The invention has been described with reference to a preferred embodiment; However, it will be appreciated that variations and modifications can be effected by a person of ordinary skill in the art without departing from the scope of the invention.
- 100 Maintenance station
- 110 Wiper blade platform
- 112 Wiper blades
- 114 Spring
- 120 Cap assembly
- 121 Cap support platform
- 122 Cap sealing surface
- 123 Cap platform front pin
- 124 Cap platform rear pin
- 126 Cap waste port
- 127 Cap spring mount
- 128 Cap suction slots
- 130 Maintenance sled
- 131 Rear of maintenance sled
- 133 Inclined slot for front pin of cap platform
- 134 Inclined slot for rear pin of cap platform
- 136 Carriage latch feature on sled
- 137 Sled guide pin
- 140 Sled extension
- 141 Ramped slot
- 142 Direction of motion to rotate paper stopper shaft
- 150 Sled rack
- 151 First end region of rack
- 152 Middle region of rack
- 153 Second end region of rack
- 154 Forward direction of sled motion (forth)
- 155 Length dimension of rack
- 160 Maintenance station frame
- 161 Wiper scraper box
- 162 Wiper scraper
- 164 Forward stop
- 170 Tube pump
- 171 Pump roller
- 172 Pump roller pin
- 173 Pump roller cam
- 174 Pump cam surface
- 175 Compression portion of cam surface
- 176 Compression rim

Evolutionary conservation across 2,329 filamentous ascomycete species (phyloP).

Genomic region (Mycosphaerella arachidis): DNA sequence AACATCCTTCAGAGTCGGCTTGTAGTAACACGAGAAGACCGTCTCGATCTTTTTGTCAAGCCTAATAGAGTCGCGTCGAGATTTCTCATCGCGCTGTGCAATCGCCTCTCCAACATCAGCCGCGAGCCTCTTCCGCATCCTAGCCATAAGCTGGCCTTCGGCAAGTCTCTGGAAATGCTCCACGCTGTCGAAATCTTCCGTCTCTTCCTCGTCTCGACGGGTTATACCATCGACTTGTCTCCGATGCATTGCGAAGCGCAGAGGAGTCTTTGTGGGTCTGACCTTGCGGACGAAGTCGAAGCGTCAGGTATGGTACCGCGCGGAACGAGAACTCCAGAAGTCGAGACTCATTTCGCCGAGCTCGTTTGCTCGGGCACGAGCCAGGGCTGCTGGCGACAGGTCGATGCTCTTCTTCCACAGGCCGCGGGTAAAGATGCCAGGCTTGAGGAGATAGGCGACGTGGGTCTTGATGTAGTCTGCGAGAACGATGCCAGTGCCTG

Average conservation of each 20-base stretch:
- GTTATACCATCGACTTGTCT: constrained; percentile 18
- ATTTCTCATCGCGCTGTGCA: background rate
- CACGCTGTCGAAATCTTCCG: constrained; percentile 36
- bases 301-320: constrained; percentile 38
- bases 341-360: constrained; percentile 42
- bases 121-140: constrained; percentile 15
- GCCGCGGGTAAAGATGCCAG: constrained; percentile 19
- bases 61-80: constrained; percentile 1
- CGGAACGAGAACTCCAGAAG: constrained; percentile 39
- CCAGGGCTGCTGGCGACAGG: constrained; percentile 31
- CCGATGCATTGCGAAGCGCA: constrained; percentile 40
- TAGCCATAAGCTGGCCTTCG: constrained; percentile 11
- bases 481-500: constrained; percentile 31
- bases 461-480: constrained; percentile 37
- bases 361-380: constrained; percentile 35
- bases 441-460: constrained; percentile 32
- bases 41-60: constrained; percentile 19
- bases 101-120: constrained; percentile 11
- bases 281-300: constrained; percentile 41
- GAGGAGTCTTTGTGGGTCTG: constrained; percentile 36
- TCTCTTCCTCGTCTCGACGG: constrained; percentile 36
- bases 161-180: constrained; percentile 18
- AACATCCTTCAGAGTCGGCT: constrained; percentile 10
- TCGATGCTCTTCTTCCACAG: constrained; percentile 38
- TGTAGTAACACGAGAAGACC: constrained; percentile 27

- 182 Sled contact surface for first pin
- 184 Sled contact surface for second pin
- 200 Carriage
- 210 Clutch pusher
- 220 Carriage latch extension
- 230 Carriage electrical connector
- 240 Carriage print zone region
- 250 Printhead chassis
- 251 Printhead die
- 252 Printhead nozzle face
- 253 Nozzle arrays
- 254 Nozzle array direction
- 255 Wire bond
- 256 Encapsulation
- 257 Flex circuit
- 258 Printhead electrical connector
- 259 Electrical leads
- 261 Substrate
- 262 Multichamber ink supply
- 264 Single chamber ink supply
- 270 Ink on nozzle face
- 300 Printer chassis
- 302 Paper load entry
- 303 Print region
- 304 Paper exit
- 306 Right side of printer chassis
- 307 Left side of printer chassis
- 308 Front of printer chassis
- 309 Rear of printer chassis
- 310 Hole for paper advance motor drive gear
- 311 Feed roller gear
- 312 Feed roller
- 313 Forward rotation of feed roller
- 314 Feed roller pinion
- 315 Latching pivot arm
- 316 Latching tab
- 317 First gear on latching pivot arm
- 318 Second gear on latching pivot arm
- 320 Latching clutch arm
- 321 Spring
- 322 Clutch arm mounting pin
- 323 Clutch arm rotation from spring
- 324 Clutch arm extension
- 325 Beveled surface
- 326 Clutch arm rotation from carriage push
- 328 Latching notch in clutch arm
- 330 Sled drive gear
- 331 Pivot arm receiving gear
- 332 Sled frame idler gear
- 333 Sled drive shaft
- 334 Sled rack pivot arm
- 335 Sled pivot arm idler gear
- 336 First pinion
- 337 Second pinion
- 338 Sled drive shaft gear to pump
- 340 Toggle arm for pump gear train
- 341 Toggle arm spring
- 342 Toggle arm first pin
- 343 Toggle arm second pin
- 344 First gear of pump gear train
- 345 Direction reversing gear
- 346 Second gear of pump gear train
- 351 First member of compound gear
- 352 Second member of compound gear
- 353 Compound gear rotation
- 355 Pump cam gear
- 356 Pump cam rotation
- 360 Paper stopper shaft
- 362 Shaft arm
- 364 Shaft arm pin
- 366 Paper stoppers
- 380 Carriage motor
- 382 Carriage rail
- 384 Belt
- 386 Rotation limiting rail
- 390 Printer electronics board
- 392 Cable connectors